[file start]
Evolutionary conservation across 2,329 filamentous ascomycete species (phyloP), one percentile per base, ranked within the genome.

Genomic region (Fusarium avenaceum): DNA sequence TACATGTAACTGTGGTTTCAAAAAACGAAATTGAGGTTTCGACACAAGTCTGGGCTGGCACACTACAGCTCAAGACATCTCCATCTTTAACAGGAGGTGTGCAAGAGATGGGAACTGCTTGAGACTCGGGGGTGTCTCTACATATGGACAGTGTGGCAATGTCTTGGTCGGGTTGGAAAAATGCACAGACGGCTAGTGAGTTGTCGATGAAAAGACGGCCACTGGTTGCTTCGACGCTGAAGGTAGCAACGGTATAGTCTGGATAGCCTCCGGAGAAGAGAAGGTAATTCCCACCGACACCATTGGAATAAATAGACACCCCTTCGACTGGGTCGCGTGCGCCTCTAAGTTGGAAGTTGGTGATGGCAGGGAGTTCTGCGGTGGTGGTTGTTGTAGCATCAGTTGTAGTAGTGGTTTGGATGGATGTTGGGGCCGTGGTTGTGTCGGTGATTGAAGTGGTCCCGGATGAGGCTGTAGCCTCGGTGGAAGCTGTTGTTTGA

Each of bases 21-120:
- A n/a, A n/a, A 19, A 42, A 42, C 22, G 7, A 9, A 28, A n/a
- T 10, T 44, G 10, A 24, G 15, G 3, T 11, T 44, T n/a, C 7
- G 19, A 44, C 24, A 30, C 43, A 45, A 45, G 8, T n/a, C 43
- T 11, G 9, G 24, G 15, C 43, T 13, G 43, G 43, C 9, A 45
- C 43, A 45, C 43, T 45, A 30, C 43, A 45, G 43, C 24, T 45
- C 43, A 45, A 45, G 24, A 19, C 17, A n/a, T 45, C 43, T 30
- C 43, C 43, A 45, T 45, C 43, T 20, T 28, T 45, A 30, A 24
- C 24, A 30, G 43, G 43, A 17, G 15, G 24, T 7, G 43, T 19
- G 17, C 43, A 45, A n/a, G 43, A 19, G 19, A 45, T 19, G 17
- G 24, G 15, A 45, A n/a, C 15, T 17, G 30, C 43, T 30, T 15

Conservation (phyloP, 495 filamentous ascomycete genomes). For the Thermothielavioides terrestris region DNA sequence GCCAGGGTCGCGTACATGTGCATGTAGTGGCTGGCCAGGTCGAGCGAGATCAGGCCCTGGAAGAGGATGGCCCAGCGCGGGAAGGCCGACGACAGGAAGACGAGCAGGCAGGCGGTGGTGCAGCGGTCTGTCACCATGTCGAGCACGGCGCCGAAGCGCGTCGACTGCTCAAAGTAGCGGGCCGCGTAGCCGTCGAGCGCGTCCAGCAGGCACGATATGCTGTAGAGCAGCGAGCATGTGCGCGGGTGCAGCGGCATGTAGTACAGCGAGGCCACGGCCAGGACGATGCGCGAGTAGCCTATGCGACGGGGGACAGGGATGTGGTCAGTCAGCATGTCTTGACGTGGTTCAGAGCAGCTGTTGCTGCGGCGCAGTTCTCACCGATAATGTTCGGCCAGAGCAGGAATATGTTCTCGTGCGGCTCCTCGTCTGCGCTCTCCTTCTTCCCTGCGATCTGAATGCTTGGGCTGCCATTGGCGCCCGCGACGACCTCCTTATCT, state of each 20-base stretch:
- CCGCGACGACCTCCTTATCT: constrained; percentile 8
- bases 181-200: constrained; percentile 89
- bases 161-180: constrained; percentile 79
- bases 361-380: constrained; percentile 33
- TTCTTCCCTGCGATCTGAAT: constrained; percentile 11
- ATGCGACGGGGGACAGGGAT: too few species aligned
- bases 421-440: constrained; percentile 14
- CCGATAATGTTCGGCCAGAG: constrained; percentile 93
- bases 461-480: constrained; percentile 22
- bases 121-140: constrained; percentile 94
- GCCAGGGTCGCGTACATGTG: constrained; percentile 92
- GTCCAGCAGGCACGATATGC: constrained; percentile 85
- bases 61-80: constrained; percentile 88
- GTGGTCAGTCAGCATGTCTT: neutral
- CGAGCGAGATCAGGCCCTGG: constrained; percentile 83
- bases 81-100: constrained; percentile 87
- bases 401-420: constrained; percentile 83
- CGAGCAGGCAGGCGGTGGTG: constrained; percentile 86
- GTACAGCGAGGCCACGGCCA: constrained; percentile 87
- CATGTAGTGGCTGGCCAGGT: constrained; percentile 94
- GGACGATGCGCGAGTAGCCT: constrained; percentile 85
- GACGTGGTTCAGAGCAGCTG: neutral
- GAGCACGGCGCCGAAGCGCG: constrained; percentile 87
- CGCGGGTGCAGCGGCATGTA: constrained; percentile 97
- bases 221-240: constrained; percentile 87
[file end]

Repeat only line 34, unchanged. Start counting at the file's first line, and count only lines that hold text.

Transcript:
- CATGTAGTGGCTGGCCAGGT: constrained; percentile 94